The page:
A Tampa-based health insurer with a checkered past is preparing to bid on billions of dollars in state government contracts to serve Florida's poor and disabled.
And it stands a better-than-even chance of winning at least some of that business.
As Florida embarks on its plan to move 1.2 million Medicaid patients into private health plans, WellCare Health Plans of Tampa is widely expected to secure state contracts that will shift health care for the poor into managed care programs. The move is an early stage in the Medicaid reform approved by the Legislature in 2011, pending a green light from the federal government .
The decision for WellCare to bid, though not unexpected, has sparked an outcry from critics who wonder how badly a company must act before it's banned from government contracts — and from the right to serve the state's most vulnerable.
"I think we have a highly competent and ethical group now running the company," said former U.S. Sen. Bob Graham, who serves as a paid director on the company's board and chairs a committee to ensure the company is ethical and complies with regulations. "Our service will be our best evidence of our corporate integrity."
The company's service, however, is what has some health advocates worried. Case in point: In 2009, WellCare withdrew from a five-county Medicaid pilot that served as the model for the statewide business WellCare is now seeking.
WellCare's decision disrupted care in some cases for patients with long-term health problems, disabilities and mental illnesses.
Critics also slam the federal settlement, finalized in April, which requires the company to repay less than half of the alleged $400 million to $600 million it siphoned from taxpayers.
Five former executives — including CEO Todd Farha, CFO Paul Behrens and general counsel Thaddeus Bereday — were indicted in March 2011 and are awaiting trial.
Evidence against them includes taped conversations between executives discussing how they could duplicate their bills to the state. The executives also discussed plans to save money by terminating coverage for neonatal babies and terminally ill patients, and throwing parties to reward employees who ousted expensive enrollees, according to whistle-blower documents.
"The violations of WellCare were only made known because an employee from the inside told the story," said Laura Goodhue, executive director of the health advocacy group Florida CHAIN. "How can the state make sure it doesn't happen again?"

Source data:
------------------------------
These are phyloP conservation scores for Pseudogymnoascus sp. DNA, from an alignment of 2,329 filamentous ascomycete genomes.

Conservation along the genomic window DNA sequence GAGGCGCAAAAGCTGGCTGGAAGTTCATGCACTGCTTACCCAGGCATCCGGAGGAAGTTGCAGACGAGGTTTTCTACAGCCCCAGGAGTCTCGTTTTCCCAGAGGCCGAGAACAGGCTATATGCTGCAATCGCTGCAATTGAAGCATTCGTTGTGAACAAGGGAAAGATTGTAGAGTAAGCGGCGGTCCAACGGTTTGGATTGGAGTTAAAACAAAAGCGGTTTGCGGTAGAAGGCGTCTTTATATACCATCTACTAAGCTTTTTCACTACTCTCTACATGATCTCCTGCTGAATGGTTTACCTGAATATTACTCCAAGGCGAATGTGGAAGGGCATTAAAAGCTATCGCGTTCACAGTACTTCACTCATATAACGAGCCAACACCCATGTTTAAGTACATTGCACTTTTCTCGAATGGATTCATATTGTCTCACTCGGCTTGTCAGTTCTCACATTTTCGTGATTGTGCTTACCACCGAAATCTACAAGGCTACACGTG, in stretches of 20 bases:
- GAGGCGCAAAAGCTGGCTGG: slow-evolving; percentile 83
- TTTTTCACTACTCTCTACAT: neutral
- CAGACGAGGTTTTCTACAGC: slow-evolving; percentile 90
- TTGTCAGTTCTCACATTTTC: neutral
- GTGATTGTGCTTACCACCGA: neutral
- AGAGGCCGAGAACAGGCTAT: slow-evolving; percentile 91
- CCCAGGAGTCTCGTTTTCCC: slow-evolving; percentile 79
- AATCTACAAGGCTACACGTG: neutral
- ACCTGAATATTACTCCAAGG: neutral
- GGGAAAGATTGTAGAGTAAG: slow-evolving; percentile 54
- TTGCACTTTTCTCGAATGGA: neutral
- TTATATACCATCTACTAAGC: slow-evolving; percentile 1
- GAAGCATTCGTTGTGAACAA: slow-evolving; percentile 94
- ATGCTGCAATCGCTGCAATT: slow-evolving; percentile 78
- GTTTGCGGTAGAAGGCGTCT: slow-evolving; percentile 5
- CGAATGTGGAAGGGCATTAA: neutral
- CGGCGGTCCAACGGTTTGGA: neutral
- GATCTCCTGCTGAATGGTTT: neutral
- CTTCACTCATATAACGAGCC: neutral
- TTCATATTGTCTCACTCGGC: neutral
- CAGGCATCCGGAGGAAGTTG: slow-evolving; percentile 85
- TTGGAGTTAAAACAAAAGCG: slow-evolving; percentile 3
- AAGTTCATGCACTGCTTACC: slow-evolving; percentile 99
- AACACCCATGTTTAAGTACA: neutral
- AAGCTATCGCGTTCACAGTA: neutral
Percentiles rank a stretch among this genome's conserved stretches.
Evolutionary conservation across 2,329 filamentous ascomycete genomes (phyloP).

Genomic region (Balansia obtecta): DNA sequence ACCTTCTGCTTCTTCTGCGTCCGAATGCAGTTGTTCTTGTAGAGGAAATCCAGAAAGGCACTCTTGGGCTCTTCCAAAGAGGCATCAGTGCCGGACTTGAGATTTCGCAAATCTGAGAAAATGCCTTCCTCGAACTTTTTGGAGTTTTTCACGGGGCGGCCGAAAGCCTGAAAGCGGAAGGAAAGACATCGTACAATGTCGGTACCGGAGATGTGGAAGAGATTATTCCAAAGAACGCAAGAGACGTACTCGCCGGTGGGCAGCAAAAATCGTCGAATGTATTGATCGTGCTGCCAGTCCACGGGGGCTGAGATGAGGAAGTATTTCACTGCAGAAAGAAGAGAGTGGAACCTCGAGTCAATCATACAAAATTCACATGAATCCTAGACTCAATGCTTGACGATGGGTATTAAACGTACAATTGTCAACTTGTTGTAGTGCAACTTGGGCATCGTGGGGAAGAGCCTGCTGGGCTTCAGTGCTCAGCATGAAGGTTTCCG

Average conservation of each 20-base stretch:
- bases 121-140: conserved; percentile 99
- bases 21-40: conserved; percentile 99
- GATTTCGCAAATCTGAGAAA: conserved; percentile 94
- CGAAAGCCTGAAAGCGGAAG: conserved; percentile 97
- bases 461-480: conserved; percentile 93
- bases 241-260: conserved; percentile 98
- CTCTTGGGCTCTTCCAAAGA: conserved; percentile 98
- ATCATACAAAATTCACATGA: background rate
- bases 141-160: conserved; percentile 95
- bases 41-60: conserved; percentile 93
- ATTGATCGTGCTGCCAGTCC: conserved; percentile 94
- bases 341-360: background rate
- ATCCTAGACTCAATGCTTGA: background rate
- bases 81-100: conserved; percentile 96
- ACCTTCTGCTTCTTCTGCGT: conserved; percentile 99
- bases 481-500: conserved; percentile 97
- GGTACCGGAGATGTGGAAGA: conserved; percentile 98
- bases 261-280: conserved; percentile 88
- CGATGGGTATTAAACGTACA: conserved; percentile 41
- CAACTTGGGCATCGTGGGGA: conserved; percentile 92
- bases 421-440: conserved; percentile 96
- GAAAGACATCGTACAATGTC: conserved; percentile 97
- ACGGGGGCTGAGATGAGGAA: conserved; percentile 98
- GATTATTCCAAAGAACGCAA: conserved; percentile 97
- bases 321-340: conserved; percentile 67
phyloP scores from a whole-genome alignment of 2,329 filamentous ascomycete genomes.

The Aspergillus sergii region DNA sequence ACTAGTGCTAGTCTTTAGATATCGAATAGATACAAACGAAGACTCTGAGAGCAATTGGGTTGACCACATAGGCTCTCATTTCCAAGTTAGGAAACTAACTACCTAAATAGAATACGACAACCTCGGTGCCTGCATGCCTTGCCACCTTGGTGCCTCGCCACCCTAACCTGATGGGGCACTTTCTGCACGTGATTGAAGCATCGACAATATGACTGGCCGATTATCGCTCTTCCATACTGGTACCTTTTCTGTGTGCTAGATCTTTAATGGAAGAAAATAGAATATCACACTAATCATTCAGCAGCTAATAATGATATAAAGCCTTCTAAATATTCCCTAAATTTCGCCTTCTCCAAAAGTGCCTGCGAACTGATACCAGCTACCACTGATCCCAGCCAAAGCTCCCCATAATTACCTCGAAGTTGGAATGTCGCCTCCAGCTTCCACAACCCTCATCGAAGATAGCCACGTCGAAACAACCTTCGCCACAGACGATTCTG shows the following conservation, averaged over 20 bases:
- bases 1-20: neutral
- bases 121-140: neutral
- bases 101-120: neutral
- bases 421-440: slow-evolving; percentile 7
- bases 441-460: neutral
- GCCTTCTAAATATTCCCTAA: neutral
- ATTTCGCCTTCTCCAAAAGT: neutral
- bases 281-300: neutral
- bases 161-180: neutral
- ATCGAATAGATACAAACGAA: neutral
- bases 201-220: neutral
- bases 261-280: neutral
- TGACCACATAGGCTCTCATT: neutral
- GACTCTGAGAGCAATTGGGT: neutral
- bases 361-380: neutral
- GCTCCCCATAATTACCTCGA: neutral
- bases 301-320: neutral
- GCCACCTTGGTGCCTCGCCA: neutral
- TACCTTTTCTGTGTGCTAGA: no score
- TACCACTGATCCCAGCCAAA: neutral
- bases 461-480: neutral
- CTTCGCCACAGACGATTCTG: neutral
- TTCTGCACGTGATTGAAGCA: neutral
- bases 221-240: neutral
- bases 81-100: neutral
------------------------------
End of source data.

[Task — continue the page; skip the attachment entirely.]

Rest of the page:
Allan Bergman, a national Medicaid and managed care consultant for people with disabilities and chronic conditions, isn't sure the state can.
The stampede to privatize Medicaid programs — Florida hopes to have nearly all of its 3 million Medicaid beneficiaries in HMOs or HMO-like companies by 2015 — is based on promises to shrink government costs, not bulk up auditing and compliance offices, Bergman said.
"It's not the same as outsourcing a contract to clean a building," he said. "The oversight of these big contracts is critical for the state maintaining accountability. It worries me in many cases because I think legislatures are passing Medicaid managed care budgets thinking they're going to outsource the program and be done."
Michelle Dahnke, a spokeswoman with the Florida Agency for Health Care Administration, said that, among other measures, the agency will inspect company offices and require health plans to report their finances and outline how they will prevent fraud.
State law also requires that if a company stops providing service in one area, it must forfeit all of its other contracts. It would then pay a penalty plus the cost to transfer affected patients to another plan.
Tom Arnold, a health care lobbyist and head of the Medicaid program from 2004 to 2007, said the state has access to its historical dealings with health plans and has the authority to get more information as needed.
"I don't think anyone has a reason to believe (WellCare) or any other entity in the state is doing anything inappropriate," he said. "I don't mean nothing bad will ever happen again, but the state has very strong tools to measure the appropriateness of care."
But Sean Hellein, the WellCare financial analyst who blew the whistle on the company's fraudulent bookkeeping in 2007, said the company previously had no problem evading the state's effort to audit its activities. During one on-site visit by state officials, Hellein said, "The idea was that as long as we could keep them in the dark, everything would be perfect."
If a particularly smart state worker started asking too many questions, Hellein said, WellCare had a remedy: It would simply hire the person away from the state at a much higher salary.
The strategy worked. It took the agency several years to catch on to the company's strategy of double-billing the state for patient services.
WellCare — which through the company and its executives has contributed at least $2 million to state political campaigns since 1997 — has advantages in the bidding process.
It is one of the few companies that specialize in covering Medicaid and Medicare patients, and serves 400,000 Medicaid patients who have already opted for managed care.
The 2011 law that mandated the Medicaid changes also gives preference to Florida-based companies, such as WellCare.
Times staff writer Kris Hundley contributed to this report. Brittany Alana Davis can be reached at (850) 224-7263, email@example.com or via twitter at britt_alana.